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Home arrow Older News Archive arrow BBC TV tells The Story Of The Guitar
BBC TV tells The Story Of The Guitar Print E-mail
Written by Matt   
Friday, 03 October 2008

"I don't have any respect for the thing as an artefact, it's a tool." So says David Gilmour in the three-part BBC One TV series Imagine: The Story Of The Guitar, which starts this coming Sunday, October 5th, at 10.20pm.

The series explores the history and culture surrounding the world's favourite instrument and the personal stories of those who have dedicated their lives to it. Presented by Alan Yentob, it features interviews with some of the greatest living guitar players, including David, John Williams, Paco Peña, Les Paul, Pete Townshend and BB King.

In the first programme, 'In The Beginning', Alan embarks on a personal journey. He is fascinated by both the sound of the oud, an ancient Middle Eastern ancestor of the lute, and the iconic guitar. Through his travels he follows the evolution of the guitar, from Hittite carvings from 3400BC to the fuzz boxes, effect pedals and signal processors of the 21st century.

Alan's research takes in strange and wonderful dramatic reconstructions and the odd detour to meet eccentric but passionate fans of the instrument. As he delves into the guitar's complicated origins, a theme begins to emerge of the guitar as an instrument of desire, with a bit of a bad reputation, often looked down upon by the musical establishment and blown up by the winds of fashion. It is America that has taken the instrument to its heart and where it dominates popular music today.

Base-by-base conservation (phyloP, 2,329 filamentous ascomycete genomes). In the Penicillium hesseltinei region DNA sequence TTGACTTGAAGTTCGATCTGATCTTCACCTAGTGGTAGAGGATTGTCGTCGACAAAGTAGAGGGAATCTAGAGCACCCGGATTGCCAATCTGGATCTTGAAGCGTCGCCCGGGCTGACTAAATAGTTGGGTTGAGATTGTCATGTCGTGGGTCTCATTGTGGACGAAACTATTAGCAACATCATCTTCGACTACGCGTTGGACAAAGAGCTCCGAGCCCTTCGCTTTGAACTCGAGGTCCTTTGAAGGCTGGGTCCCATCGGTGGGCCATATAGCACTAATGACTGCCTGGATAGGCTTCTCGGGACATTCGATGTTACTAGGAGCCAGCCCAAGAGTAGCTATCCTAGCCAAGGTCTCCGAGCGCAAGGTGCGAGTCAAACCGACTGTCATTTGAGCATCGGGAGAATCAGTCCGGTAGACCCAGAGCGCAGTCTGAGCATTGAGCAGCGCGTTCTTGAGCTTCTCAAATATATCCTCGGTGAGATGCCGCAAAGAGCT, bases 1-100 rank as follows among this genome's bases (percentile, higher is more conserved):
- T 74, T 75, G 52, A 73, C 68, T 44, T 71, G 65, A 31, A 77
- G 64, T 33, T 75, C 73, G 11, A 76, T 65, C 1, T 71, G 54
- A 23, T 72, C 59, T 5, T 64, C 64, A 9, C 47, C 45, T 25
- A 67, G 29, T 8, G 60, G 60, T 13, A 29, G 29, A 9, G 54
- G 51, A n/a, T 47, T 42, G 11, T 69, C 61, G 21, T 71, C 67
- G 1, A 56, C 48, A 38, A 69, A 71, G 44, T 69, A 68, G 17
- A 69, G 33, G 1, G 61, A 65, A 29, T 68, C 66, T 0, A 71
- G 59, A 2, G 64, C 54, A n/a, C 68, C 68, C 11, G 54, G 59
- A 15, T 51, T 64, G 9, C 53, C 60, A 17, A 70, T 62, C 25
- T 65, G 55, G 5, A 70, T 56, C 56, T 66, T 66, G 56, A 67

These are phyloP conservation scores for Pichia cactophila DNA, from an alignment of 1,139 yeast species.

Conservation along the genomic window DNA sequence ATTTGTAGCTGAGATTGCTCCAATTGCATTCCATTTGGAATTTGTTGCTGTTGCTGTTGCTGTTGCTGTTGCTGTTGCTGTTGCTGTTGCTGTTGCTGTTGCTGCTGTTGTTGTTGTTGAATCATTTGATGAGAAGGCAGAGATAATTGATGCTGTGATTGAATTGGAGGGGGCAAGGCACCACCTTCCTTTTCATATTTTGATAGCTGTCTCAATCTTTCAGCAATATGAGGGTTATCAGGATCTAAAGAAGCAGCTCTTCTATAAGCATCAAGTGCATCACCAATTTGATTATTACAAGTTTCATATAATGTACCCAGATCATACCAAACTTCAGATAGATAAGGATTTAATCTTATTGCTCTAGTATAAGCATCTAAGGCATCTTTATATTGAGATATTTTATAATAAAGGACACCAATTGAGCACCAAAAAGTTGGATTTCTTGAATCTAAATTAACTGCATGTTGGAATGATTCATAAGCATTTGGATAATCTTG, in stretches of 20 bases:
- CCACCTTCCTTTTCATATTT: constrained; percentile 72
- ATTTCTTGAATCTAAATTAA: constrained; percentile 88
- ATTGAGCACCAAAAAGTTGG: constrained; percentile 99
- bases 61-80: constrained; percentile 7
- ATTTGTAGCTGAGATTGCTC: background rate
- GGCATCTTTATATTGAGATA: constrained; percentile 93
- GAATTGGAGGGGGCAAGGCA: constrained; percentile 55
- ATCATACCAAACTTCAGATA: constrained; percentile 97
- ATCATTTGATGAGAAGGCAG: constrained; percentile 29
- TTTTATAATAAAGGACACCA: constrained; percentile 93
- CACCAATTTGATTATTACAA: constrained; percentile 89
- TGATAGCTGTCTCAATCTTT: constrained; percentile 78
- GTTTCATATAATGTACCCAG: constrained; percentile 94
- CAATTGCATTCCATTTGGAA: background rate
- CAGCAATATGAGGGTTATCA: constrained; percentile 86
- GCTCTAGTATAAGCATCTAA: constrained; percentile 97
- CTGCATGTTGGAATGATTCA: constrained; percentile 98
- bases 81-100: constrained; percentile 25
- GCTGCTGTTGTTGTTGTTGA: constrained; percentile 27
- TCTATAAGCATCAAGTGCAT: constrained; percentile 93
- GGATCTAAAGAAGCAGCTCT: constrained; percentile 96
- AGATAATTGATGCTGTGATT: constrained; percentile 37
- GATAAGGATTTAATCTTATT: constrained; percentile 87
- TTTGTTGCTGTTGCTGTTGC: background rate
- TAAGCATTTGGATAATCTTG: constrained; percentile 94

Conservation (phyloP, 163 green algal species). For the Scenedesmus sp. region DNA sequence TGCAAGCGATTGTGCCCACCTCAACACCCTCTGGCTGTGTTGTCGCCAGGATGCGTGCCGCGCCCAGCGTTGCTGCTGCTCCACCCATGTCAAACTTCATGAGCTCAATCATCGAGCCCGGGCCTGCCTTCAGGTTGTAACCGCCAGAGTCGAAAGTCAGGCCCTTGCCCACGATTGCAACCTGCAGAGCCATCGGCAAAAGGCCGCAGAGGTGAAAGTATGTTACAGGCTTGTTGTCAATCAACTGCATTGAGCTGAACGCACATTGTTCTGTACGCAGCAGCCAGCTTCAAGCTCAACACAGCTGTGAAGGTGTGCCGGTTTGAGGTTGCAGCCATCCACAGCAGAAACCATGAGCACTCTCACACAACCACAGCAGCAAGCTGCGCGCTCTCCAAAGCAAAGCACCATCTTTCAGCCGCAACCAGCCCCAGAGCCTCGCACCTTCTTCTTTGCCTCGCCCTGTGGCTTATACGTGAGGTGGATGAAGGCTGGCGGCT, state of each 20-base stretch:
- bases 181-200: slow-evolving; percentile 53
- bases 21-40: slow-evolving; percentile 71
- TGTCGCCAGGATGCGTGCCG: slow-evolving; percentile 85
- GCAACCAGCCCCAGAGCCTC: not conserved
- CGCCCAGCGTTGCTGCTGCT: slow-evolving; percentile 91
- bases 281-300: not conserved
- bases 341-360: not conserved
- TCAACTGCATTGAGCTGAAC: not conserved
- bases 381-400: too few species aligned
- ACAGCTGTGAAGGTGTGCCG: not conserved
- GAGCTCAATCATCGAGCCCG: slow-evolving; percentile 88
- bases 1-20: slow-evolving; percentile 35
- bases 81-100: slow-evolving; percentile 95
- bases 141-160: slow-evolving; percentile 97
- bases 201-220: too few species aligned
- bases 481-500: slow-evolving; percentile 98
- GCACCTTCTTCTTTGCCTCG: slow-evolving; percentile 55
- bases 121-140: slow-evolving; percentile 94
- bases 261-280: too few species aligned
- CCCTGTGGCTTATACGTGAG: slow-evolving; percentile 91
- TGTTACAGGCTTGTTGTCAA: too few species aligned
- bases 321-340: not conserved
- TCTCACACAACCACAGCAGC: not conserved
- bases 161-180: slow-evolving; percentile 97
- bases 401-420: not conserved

Featuring key interviews with John Williams, Paco Peña, Pete Townshend, Bert Weedon, Jack Black, Bill Bailey, Michael Tyack and Xue Fei Yang, the first programme ends with the genius of the jazz guitar and the instrument on the brink of transformation... it is about to turn electric.

The second programme continues the story of the evolution of the electric guitar from early experiments such as Rickenbacker's "Frying Pan"; to its eventual transformation into the solid-body instrument that would become the central plank of rock 'n' roll. "I don't know how many people know that the most popular guitar style in America in the Twenties and Thirties was the Hawaiian guitar," says Yentob. "But it's through that and the evolution of the steel guitar that people came to see that there was a sound that would resonate more."

By the late Fifties and early Sixties, owning a guitar was a way to differentiate yourself from the masses. "The guitar is an incredible prop for somebody trying to get noticed," says Yentob, and, at that time, nobody attracted quite as much attention as Hank Marvin of The Shadows, who had a bright red Fender Stratocaster. "David [Gilmour] told me that seeing Hank Marvin with that red Fender really was an iconic moment for a lot of those guys," says Yentob, "they absolutely had to have one."

To support the contention that "it isn't just the guitar, but what you do with it that counts," Yentob, in the third and final film, emerges from a garage holding a charred Strat that Hendrix had set alight during one of his incendiary London performances. How could anyone follow that? The third and last programme in the series covers post-Hendrix guitar, making room for stars such as Townshend, Marvin, Gilmour and Johnny Marr of The Smiths to explain what the guitar means to them and illustrate their style of playing.

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